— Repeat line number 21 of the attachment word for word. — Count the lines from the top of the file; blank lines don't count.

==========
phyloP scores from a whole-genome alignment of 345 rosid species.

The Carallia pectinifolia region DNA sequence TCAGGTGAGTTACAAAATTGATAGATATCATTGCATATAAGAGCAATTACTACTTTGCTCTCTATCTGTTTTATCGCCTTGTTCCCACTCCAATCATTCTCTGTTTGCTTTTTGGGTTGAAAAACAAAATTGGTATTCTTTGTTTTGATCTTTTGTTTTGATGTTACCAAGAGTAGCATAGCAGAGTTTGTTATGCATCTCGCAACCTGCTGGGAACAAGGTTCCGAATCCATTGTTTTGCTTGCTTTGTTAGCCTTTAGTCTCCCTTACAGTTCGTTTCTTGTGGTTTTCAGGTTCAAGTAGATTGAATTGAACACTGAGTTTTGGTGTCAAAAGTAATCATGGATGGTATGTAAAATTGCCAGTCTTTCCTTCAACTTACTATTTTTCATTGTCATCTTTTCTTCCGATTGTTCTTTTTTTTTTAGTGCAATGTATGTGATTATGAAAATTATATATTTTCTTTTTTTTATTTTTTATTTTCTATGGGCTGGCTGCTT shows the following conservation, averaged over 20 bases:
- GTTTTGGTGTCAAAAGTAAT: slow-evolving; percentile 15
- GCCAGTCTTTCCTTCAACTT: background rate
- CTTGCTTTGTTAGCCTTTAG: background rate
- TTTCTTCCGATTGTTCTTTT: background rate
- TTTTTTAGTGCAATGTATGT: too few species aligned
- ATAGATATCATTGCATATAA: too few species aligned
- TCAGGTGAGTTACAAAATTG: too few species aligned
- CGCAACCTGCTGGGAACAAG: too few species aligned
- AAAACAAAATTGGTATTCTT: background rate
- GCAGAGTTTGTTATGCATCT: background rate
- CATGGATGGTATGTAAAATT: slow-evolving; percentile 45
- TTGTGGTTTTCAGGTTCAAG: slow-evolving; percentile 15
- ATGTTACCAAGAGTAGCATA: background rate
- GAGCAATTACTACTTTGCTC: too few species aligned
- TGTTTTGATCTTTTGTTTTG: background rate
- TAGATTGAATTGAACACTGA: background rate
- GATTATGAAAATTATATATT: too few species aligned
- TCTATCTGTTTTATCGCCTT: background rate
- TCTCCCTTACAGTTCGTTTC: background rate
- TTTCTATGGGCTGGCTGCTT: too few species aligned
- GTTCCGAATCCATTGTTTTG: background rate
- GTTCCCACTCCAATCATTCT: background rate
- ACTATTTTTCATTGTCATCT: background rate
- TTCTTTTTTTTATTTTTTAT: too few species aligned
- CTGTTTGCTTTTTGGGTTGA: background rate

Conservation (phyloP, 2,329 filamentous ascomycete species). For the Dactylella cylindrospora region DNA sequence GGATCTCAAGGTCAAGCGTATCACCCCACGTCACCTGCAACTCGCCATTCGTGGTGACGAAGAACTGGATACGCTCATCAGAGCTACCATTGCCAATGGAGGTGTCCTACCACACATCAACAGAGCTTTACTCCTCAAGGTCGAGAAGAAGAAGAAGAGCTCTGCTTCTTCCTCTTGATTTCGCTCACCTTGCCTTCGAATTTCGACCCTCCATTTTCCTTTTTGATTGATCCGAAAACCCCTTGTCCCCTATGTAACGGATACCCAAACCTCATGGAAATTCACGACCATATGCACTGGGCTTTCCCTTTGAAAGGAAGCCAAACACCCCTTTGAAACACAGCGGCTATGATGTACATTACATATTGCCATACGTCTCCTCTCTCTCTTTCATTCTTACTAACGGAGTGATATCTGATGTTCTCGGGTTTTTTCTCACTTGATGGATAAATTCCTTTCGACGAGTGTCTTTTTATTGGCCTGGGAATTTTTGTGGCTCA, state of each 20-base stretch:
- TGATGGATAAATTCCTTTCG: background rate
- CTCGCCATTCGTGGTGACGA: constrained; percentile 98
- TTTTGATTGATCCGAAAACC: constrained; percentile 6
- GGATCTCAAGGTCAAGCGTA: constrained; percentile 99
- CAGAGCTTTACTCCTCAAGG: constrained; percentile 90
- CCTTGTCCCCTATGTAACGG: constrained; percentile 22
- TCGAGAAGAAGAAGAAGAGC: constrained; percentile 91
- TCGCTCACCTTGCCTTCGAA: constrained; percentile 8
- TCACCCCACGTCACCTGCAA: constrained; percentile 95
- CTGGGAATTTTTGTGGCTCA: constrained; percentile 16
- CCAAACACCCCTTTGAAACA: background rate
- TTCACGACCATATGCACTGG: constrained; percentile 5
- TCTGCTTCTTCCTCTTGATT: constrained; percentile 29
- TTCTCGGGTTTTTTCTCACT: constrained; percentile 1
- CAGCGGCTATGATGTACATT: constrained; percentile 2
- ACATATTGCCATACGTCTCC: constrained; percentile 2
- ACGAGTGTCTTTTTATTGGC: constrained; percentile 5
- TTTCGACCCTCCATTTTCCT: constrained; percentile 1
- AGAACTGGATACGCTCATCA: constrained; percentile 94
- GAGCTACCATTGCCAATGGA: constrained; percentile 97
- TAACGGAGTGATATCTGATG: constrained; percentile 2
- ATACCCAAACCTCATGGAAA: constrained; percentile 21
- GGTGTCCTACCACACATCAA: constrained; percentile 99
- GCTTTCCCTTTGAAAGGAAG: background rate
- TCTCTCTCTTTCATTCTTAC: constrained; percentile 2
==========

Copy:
- TCTCCCTTACAGTTCGTTTC: background rate